For all of Attoe’s accomplishments and notoriety, “he is just Dan,” according to Boomhower.
“He’s a friend to all, and a man of great stature with all who get even a moment of his time,” he said. “He loves to see the humor in everything around him and create silver linings for all to see in the average everyday things that surround us. He’s an amazing friend, as true as they come. He’s an even more amazing father to his children and supportive spouse to his wife.
“If you’re a friend of Dan’s or simply a stranger observing, its easy to see his family comes first above all. To be frank, It’s not so much the artistic things I admire about Dan — although there are many — but the everyday guy that Dan is to the world and people around him, whether it be a stranger or kindred. I am truly honored to call him one of my closest friends and to have him working with me.”
‘Trying to make sense of the world’
Attoe’s work has been in numerous group shows in galleries and museums in the United States and Europe. He worked with and was part of the inspiration for a line of clothing by fashion designer Adam Kimmel in 2011. He’s also one of the founders of Paintallica, an artist collective that has presented performative installations across the United States.
“Attoe’s paintings depict natural wonders — waterfalls, beaches, mountains, rocky cliffs, oversized forests — populated by tiny figures spouting even tinier diaristic missives, painted in silver and culled from the artist’s stream of consciousness,” according to westernexhibitions.com. “The miniature humans disrupt the grandeur of nature with their small stature and utterances. His drawings share the same concerns but inverted — the phrases and disconnected images are larger and often cartoonish, creating small-scaled narrative vignettes.”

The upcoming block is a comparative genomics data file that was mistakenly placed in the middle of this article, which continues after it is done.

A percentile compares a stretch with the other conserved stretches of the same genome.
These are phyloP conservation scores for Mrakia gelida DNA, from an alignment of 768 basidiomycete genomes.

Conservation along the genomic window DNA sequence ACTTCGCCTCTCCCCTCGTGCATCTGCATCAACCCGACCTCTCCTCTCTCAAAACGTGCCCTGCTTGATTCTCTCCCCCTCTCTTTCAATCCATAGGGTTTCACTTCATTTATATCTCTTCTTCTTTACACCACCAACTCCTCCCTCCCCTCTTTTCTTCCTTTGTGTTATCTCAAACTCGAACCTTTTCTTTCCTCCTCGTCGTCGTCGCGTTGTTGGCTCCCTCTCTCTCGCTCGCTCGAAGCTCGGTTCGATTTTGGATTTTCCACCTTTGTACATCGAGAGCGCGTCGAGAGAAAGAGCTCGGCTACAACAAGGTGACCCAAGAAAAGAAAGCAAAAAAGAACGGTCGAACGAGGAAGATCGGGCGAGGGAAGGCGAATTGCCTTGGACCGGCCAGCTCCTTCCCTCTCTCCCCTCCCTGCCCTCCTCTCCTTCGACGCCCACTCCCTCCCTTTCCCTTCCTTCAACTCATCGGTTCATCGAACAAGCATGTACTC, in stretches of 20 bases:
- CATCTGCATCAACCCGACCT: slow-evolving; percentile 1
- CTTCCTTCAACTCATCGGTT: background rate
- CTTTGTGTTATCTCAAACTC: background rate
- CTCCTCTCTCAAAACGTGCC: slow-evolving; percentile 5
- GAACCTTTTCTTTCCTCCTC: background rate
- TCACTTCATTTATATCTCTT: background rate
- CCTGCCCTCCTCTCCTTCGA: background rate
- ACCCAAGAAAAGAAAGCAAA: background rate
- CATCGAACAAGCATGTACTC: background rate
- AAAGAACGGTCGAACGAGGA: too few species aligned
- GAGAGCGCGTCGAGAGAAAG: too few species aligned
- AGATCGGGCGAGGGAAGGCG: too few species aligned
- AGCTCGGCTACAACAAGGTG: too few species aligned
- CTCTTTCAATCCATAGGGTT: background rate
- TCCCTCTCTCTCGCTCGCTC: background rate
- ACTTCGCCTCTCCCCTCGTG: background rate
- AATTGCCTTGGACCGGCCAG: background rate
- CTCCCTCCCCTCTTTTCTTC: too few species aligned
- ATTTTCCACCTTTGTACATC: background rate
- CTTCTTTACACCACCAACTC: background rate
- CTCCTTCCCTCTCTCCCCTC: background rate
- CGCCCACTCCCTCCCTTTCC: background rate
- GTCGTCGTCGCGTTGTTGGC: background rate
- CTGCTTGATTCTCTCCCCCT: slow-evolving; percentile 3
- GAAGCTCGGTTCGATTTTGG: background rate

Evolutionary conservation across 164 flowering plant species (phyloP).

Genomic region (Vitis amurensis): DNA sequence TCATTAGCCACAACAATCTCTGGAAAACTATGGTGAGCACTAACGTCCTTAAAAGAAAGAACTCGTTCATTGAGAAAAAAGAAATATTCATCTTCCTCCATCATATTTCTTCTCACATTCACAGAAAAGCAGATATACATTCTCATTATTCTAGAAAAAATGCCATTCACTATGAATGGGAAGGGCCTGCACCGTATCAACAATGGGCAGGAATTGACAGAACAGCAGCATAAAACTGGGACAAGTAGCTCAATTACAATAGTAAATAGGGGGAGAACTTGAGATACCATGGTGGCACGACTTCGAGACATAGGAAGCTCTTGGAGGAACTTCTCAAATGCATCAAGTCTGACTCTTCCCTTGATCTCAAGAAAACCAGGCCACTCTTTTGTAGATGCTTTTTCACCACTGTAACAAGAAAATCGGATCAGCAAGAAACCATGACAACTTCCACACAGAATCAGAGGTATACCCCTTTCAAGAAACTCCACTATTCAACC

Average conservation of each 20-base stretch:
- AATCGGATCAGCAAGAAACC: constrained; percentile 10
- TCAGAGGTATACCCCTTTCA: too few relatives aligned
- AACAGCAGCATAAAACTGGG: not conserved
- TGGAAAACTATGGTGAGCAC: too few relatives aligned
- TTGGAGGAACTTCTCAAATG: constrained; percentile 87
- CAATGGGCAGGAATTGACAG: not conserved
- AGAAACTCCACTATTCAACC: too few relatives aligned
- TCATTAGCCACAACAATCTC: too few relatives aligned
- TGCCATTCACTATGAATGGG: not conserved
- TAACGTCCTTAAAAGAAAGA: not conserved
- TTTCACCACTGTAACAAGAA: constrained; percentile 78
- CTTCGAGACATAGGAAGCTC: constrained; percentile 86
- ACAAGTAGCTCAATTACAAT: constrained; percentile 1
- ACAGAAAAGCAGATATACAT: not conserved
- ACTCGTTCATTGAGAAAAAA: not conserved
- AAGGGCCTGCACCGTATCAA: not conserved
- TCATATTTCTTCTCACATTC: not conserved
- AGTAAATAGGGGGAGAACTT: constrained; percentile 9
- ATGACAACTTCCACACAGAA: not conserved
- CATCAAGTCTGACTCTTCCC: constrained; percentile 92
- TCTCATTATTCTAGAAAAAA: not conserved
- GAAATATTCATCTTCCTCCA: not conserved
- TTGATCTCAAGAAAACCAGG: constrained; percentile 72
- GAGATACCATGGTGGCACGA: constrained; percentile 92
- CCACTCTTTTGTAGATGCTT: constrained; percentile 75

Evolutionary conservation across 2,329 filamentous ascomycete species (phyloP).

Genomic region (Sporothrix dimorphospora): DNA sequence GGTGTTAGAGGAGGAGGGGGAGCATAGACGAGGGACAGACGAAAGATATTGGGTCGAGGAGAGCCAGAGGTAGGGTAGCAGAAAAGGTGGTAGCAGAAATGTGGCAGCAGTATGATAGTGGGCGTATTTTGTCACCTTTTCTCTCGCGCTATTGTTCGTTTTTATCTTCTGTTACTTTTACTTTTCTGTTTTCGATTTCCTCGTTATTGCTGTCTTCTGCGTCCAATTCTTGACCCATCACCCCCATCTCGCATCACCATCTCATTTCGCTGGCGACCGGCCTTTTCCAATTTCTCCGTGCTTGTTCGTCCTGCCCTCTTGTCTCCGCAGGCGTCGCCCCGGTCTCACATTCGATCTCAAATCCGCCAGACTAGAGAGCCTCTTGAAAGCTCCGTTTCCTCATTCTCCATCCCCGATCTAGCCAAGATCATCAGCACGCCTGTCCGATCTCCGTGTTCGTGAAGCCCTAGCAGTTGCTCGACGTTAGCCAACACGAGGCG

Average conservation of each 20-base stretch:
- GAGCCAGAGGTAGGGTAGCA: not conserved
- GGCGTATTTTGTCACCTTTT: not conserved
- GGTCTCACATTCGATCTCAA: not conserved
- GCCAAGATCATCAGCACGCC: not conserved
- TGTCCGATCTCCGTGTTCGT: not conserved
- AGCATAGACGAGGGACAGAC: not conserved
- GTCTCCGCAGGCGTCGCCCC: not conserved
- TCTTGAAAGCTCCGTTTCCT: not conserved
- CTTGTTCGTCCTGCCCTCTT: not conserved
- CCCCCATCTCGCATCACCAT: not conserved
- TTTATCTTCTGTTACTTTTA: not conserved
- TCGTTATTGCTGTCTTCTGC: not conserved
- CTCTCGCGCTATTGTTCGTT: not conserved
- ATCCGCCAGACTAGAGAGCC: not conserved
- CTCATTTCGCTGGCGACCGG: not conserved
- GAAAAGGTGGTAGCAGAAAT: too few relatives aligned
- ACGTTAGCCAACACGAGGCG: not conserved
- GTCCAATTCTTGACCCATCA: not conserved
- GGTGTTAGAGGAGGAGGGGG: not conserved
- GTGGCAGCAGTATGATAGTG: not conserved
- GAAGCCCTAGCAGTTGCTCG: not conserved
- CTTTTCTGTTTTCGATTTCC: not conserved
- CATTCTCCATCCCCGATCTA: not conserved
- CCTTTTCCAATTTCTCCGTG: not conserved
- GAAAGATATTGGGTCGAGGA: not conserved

“He is incredibly talented in many aspects of art and art composition,” Boomhower said. “His oil work has literally left me speechless and inspired so many times I can’t count. I am fascinated at his ability to take the average everyday thought and turn into a even more thought-provoking thought. It’s like a layer cake on top of another layer cake turned upside down — a common thought then matched up visually with something you never would have imagined. But it makes sense.”
Attoe said his art is “useful,” and incorporates natural beauty and humor.
“I think it goes back to interest in psychology,” he said. “I think that all art is psychologically useful, but some of it is also sociologically useful and historically and politically and culturally useful as well, and I dip into all those things. My art is my way of trying to make sense of the world. I guess I hope that other people can get something from it, or make some kind of sense of it as well.”
“Other artists are more politically and socially engaged than I am, but in my own work I put that stuff through a filter and it comes out in a fictional way,” he continued. “I compare my work to what Steven King does. In the same ways that his stories often have dark analogies to political or psychological (events), my work is similar in that it’s rarely direct.”
Every day, Attoe meditates for about 20 minutes, then sketches a drawing that he keeps for himself to use as inspiration before moving on to bigger projects.
“It’s a routine,” he said. “The drawing comes from the mediation. Meditation is a process of shutting off my internal editor. I don’t have to worry about what to share with the world when I’m just letting these ideas float through my head. In a professional way, art is just a dialogue having with collectors and audience. I just feel a necessity to keep that dialogue fresh, and (meditation) is a way to incorporate political things happening now should they come up, or a way of paying attention to the world to make sure (these things) get filtered to make them useful to people now.”